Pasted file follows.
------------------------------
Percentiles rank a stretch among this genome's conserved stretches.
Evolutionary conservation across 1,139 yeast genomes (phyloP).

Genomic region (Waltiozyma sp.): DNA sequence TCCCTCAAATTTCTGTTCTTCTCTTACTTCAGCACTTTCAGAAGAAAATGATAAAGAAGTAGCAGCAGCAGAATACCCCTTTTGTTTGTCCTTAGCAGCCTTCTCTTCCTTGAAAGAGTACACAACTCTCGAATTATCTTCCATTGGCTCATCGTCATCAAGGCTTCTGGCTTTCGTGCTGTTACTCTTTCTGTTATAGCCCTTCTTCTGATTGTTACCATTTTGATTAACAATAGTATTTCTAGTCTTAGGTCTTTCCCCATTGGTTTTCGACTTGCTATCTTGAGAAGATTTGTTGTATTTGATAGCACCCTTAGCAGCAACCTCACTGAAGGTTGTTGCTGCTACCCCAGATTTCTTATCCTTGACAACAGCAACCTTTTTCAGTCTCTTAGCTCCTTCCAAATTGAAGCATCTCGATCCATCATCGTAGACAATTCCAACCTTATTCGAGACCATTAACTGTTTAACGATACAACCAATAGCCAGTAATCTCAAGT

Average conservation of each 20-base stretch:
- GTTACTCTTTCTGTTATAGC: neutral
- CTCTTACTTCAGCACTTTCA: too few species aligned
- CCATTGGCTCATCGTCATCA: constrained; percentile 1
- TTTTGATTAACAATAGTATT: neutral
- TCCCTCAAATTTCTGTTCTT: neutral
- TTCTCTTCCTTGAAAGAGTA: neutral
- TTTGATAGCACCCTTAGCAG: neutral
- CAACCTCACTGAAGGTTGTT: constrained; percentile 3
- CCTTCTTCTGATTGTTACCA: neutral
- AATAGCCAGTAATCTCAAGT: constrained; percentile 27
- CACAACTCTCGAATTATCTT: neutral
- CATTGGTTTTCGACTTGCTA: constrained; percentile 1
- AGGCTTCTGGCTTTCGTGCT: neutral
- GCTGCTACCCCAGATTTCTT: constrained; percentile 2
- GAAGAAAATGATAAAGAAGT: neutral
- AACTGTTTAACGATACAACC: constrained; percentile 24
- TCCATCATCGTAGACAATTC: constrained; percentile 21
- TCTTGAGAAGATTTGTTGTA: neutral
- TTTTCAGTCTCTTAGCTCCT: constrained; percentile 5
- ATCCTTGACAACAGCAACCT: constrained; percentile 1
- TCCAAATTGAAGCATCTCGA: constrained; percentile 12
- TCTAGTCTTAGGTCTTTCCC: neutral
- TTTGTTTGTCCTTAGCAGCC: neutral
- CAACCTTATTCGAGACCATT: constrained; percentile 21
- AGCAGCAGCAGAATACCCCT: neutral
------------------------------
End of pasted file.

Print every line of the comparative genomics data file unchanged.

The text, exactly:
Percentiles rank a stretch among this genome's conserved stretches.
Evolutionary conservation across 1,139 yeast genomes (phyloP).

Genomic region (Waltiozyma sp.): DNA sequence TCCCTCAAATTTCTGTTCTTCTCTTACTTCAGCACTTTCAGAAGAAAATGATAAAGAAGTAGCAGCAGCAGAATACCCCTTTTGTTTGTCCTTAGCAGCCTTCTCTTCCTTGAAAGAGTACACAACTCTCGAATTATCTTCCATTGGCTCATCGTCATCAAGGCTTCTGGCTTTCGTGCTGTTACTCTTTCTGTTATAGCCCTTCTTCTGATTGTTACCATTTTGATTAACAATAGTATTTCTAGTCTTAGGTCTTTCCCCATTGGTTTTCGACTTGCTATCTTGAGAAGATTTGTTGTATTTGATAGCACCCTTAGCAGCAACCTCACTGAAGGTTGTTGCTGCTACCCCAGATTTCTTATCCTTGACAACAGCAACCTTTTTCAGTCTCTTAGCTCCTTCCAAATTGAAGCATCTCGATCCATCATCGTAGACAATTCCAACCTTATTCGAGACCATTAACTGTTTAACGATACAACCAATAGCCAGTAATCTCAAGT

Average conservation of each 20-base stretch:
- GTTACTCTTTCTGTTATAGC: neutral
- CTCTTACTTCAGCACTTTCA: too few species aligned
- CCATTGGCTCATCGTCATCA: constrained; percentile 1
- TTTTGATTAACAATAGTATT: neutral
- TCCCTCAAATTTCTGTTCTT: neutral
- TTCTCTTCCTTGAAAGAGTA: neutral
- TTTGATAGCACCCTTAGCAG: neutral
- CAACCTCACTGAAGGTTGTT: constrained; percentile 3
- CCTTCTTCTGATTGTTACCA: neutral
- AATAGCCAGTAATCTCAAGT: constrained; percentile 27
- CACAACTCTCGAATTATCTT: neutral
- CATTGGTTTTCGACTTGCTA: constrained; percentile 1
- AGGCTTCTGGCTTTCGTGCT: neutral
- GCTGCTACCCCAGATTTCTT: constrained; percentile 2
- GAAGAAAATGATAAAGAAGT: neutral
- AACTGTTTAACGATACAACC: constrained; percentile 24
- TCCATCATCGTAGACAATTC: constrained; percentile 21
- TCTTGAGAAGATTTGTTGTA: neutral
- TTTTCAGTCTCTTAGCTCCT: constrained; percentile 5
- ATCCTTGACAACAGCAACCT: constrained; percentile 1
- TCCAAATTGAAGCATCTCGA: constrained; percentile 12
- TCTAGTCTTAGGTCTTTCCC: neutral
- TTTGTTTGTCCTTAGCAGCC: neutral
- CAACCTTATTCGAGACCATT: constrained; percentile 21
- AGCAGCAGCAGAATACCCCT: neutral